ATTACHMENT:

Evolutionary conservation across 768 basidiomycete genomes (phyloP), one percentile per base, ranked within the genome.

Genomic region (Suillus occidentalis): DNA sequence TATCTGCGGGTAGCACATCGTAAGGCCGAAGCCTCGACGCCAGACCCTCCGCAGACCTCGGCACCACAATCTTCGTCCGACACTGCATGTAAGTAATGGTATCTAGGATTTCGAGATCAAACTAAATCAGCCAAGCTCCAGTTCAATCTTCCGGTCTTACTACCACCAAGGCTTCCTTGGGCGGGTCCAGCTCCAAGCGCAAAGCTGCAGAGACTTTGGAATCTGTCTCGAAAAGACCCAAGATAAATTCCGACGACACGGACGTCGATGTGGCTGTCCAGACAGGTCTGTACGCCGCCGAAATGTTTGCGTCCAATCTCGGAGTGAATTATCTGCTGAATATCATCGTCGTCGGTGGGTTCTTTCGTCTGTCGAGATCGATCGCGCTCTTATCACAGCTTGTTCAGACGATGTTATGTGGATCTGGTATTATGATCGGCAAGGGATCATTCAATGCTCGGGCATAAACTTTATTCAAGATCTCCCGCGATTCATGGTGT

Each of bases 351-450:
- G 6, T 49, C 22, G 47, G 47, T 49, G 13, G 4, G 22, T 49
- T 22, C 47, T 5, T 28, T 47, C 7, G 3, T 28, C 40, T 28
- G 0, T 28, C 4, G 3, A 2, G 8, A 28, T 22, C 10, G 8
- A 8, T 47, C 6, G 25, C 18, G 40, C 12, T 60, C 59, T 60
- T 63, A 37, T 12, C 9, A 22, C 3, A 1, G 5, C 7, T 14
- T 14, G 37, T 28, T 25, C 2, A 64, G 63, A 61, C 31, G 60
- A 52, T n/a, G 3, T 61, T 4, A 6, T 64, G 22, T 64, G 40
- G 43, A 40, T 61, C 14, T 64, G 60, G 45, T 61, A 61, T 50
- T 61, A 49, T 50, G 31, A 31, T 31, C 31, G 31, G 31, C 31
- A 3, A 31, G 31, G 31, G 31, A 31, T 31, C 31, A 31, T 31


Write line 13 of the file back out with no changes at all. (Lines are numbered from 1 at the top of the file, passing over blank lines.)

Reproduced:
- A 3, A 31, G 31, G 31, G 31, A 31, T 31, C 31, A 31, T 31